“I think we need to think about what our motivations are for creating a narrative style around student self-censorship and political silence,” said Nihaus, whose research paper was a 2020-21 fellow at the UC Berkeley Center on “self-censorship or just being nice: Understand the decisions of college students about classroom lectures.
John K. Wilson, a former Fellow of the Berkeley Center, echoed his concerns, arguing in an opinion piece. Inside higher ed A student survey on self-censorship in January “does not provide any specific evidence of repression.”
Niehaus said many other factors influence how students answer questions for such surveys that are difficult to judge from the answers. These factors include the context of the student’s mental health and the context in which they are reluctant to discuss specific topics, such as a class where the controversial topic is unrelated or irrelevant to coursework.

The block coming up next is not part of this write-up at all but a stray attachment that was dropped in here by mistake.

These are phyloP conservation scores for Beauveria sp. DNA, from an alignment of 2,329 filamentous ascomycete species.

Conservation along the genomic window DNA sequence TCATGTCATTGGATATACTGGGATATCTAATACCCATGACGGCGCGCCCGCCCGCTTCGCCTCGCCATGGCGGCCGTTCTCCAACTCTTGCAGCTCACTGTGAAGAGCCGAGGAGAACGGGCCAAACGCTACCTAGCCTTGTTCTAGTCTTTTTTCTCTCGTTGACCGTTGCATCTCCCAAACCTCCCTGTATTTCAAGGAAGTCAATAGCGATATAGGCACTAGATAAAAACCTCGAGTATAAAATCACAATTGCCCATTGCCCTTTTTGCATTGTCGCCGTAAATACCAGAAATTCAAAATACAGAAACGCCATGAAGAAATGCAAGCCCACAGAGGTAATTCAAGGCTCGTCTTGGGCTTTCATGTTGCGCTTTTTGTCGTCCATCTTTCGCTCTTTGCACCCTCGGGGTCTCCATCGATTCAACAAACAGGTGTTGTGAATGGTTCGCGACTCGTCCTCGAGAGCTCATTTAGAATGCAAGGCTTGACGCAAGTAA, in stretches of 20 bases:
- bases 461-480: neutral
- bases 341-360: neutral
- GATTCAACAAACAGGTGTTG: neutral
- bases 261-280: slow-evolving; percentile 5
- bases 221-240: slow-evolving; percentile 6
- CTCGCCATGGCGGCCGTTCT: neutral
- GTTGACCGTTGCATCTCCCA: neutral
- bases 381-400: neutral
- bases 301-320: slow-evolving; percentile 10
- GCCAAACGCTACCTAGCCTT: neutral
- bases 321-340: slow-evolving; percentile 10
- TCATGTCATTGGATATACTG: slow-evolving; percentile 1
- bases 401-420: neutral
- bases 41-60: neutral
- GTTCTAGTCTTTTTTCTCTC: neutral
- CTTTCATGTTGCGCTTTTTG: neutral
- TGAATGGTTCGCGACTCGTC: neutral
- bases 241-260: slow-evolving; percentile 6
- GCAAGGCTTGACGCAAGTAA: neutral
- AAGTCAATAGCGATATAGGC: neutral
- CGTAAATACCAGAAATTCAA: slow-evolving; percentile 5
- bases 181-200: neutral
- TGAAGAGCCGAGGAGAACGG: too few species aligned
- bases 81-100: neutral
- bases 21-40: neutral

Her research focuses on longer, more subtle conversations with students, she adds, rather than recording answers to questions.
“We, as educators, live in that world of measuring controversial social and political discourse. Students do not live in that world, ”he said. “So 20 different students can read the questions and interpret them in 20 different ways.”
Kyle Vitaly, director of programming at the Heterodox Academy, said the authors of the Heterodox survey worked hard to refine the questions asked during the Covid-19 epidemic in 2020 and 2021 to make sure they accurately captured why students felt the way they did and what the reasons were. Influences their answers.
“We want to stay above the culture war,” Vitalle said, adding that he was concerned about whether the survey itself was a valid indication of students’ feelings. “At the end of the day, it’s a tool.”